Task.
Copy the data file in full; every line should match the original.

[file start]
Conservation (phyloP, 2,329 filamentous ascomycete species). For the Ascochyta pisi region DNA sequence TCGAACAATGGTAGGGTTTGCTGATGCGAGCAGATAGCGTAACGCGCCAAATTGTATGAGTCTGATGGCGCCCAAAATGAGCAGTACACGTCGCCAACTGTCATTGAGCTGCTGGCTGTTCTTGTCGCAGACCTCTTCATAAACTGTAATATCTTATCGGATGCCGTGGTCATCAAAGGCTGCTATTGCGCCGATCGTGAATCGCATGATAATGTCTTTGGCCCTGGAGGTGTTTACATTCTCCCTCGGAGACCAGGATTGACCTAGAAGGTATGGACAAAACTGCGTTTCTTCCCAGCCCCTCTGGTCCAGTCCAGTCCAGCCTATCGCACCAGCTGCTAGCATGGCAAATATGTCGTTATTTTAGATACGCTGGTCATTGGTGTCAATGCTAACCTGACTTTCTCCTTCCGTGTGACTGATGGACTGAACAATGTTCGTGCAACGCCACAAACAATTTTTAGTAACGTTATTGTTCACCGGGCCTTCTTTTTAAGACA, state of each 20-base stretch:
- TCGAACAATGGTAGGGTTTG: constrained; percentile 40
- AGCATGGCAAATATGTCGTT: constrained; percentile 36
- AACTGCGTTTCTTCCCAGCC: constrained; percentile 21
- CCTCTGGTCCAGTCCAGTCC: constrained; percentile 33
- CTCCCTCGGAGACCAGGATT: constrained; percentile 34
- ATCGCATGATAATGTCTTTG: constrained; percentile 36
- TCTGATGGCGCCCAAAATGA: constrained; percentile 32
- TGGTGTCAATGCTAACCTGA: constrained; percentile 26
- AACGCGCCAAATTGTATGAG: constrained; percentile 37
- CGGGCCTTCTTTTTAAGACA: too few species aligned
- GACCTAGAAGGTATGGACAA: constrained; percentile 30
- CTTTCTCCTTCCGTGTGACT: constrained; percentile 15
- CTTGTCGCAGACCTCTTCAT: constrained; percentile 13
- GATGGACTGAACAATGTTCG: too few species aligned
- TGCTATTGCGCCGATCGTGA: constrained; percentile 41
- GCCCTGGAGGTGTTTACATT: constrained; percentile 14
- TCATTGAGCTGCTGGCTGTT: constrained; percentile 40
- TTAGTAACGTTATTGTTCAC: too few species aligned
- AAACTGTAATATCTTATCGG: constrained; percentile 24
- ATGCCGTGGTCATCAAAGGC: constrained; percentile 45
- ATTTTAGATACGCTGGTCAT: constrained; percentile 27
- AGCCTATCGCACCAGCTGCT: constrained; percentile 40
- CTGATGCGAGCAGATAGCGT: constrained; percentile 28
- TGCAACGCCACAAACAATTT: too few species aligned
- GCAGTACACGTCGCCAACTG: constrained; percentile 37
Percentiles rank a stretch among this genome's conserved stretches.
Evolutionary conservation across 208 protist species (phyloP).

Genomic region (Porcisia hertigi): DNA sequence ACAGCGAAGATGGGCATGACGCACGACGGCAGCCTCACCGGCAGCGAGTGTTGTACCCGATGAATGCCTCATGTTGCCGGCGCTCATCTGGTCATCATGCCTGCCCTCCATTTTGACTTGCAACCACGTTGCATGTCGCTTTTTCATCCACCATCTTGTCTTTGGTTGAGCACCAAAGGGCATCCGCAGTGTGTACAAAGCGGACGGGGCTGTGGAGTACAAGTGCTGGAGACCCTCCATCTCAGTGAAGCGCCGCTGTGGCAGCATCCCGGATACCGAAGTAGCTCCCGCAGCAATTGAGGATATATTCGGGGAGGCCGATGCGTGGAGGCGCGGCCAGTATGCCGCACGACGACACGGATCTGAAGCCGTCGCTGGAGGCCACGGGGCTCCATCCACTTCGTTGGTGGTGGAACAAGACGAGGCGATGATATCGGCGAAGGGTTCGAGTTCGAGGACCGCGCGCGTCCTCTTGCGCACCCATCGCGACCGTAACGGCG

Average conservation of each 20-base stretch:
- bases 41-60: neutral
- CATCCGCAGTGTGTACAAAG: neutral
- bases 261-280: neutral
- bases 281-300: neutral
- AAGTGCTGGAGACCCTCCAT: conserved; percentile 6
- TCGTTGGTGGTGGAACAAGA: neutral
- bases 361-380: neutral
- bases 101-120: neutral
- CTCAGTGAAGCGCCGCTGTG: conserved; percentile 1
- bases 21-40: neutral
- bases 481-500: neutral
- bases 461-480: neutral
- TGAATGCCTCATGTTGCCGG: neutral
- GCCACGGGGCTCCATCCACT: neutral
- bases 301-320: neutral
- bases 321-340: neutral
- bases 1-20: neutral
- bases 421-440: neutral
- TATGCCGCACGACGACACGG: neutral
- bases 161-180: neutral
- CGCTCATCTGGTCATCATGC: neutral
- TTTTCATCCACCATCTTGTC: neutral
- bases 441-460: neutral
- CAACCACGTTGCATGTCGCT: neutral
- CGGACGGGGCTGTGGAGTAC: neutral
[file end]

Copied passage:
Conservation (phyloP, 2,329 filamentous ascomycete species). For the Ascochyta pisi region DNA sequence TCGAACAATGGTAGGGTTTGCTGATGCGAGCAGATAGCGTAACGCGCCAAATTGTATGAGTCTGATGGCGCCCAAAATGAGCAGTACACGTCGCCAACTGTCATTGAGCTGCTGGCTGTTCTTGTCGCAGACCTCTTCATAAACTGTAATATCTTATCGGATGCCGTGGTCATCAAAGGCTGCTATTGCGCCGATCGTGAATCGCATGATAATGTCTTTGGCCCTGGAGGTGTTTACATTCTCCCTCGGAGACCAGGATTGACCTAGAAGGTATGGACAAAACTGCGTTTCTTCCCAGCCCCTCTGGTCCAGTCCAGTCCAGCCTATCGCACCAGCTGCTAGCATGGCAAATATGTCGTTATTTTAGATACGCTGGTCATTGGTGTCAATGCTAACCTGACTTTCTCCTTCCGTGTGACTGATGGACTGAACAATGTTCGTGCAACGCCACAAACAATTTTTAGTAACGTTATTGTTCACCGGGCCTTCTTTTTAAGACA, state of each 20-base stretch:
- TCGAACAATGGTAGGGTTTG: constrained; percentile 40
- AGCATGGCAAATATGTCGTT: constrained; percentile 36
- AACTGCGTTTCTTCCCAGCC: constrained; percentile 21
- CCTCTGGTCCAGTCCAGTCC: constrained; percentile 33
- CTCCCTCGGAGACCAGGATT: constrained; percentile 34
- ATCGCATGATAATGTCTTTG: constrained; percentile 36
- TCTGATGGCGCCCAAAATGA: constrained; percentile 32
- TGGTGTCAATGCTAACCTGA: constrained; percentile 26
- AACGCGCCAAATTGTATGAG: constrained; percentile 37
- CGGGCCTTCTTTTTAAGACA: too few species aligned
- GACCTAGAAGGTATGGACAA: constrained; percentile 30
- CTTTCTCCTTCCGTGTGACT: constrained; percentile 15
- CTTGTCGCAGACCTCTTCAT: constrained; percentile 13
- GATGGACTGAACAATGTTCG: too few species aligned
- TGCTATTGCGCCGATCGTGA: constrained; percentile 41
- GCCCTGGAGGTGTTTACATT: constrained; percentile 14
- TCATTGAGCTGCTGGCTGTT: constrained; percentile 40
- TTAGTAACGTTATTGTTCAC: too few species aligned
- AAACTGTAATATCTTATCGG: constrained; percentile 24
- ATGCCGTGGTCATCAAAGGC: constrained; percentile 45
- ATTTTAGATACGCTGGTCAT: constrained; percentile 27
- AGCCTATCGCACCAGCTGCT: constrained; percentile 40
- CTGATGCGAGCAGATAGCGT: constrained; percentile 28
- TGCAACGCCACAAACAATTT: too few species aligned
- GCAGTACACGTCGCCAACTG: constrained; percentile 37
Percentiles rank a stretch among this genome's conserved stretches.
Evolutionary conservation across 208 protist species (phyloP).

Genomic region (Porcisia hertigi): DNA sequence ACAGCGAAGATGGGCATGACGCACGACGGCAGCCTCACCGGCAGCGAGTGTTGTACCCGATGAATGCCTCATGTTGCCGGCGCTCATCTGGTCATCATGCCTGCCCTCCATTTTGACTTGCAACCACGTTGCATGTCGCTTTTTCATCCACCATCTTGTCTTTGGTTGAGCACCAAAGGGCATCCGCAGTGTGTACAAAGCGGACGGGGCTGTGGAGTACAAGTGCTGGAGACCCTCCATCTCAGTGAAGCGCCGCTGTGGCAGCATCCCGGATACCGAAGTAGCTCCCGCAGCAATTGAGGATATATTCGGGGAGGCCGATGCGTGGAGGCGCGGCCAGTATGCCGCACGACGACACGGATCTGAAGCCGTCGCTGGAGGCCACGGGGCTCCATCCACTTCGTTGGTGGTGGAACAAGACGAGGCGATGATATCGGCGAAGGGTTCGAGTTCGAGGACCGCGCGCGTCCTCTTGCGCACCCATCGCGACCGTAACGGCG

Average conservation of each 20-base stretch:
- bases 41-60: neutral
- CATCCGCAGTGTGTACAAAG: neutral
- bases 261-280: neutral
- bases 281-300: neutral
- AAGTGCTGGAGACCCTCCAT: conserved; percentile 6
- TCGTTGGTGGTGGAACAAGA: neutral
- bases 361-380: neutral
- bases 101-120: neutral
- CTCAGTGAAGCGCCGCTGTG: conserved; percentile 1
- bases 21-40: neutral
- bases 481-500: neutral
- bases 461-480: neutral
- TGAATGCCTCATGTTGCCGG: neutral
- GCCACGGGGCTCCATCCACT: neutral
- bases 301-320: neutral
- bases 321-340: neutral
- bases 1-20: neutral
- bases 421-440: neutral
- TATGCCGCACGACGACACGG: neutral
- bases 161-180: neutral
- CGCTCATCTGGTCATCATGC: neutral
- TTTTCATCCACCATCTTGTC: neutral
- bases 441-460: neutral
- CAACCACGTTGCATGTCGCT: neutral
- CGGACGGGGCTGTGGAGTAC: neutral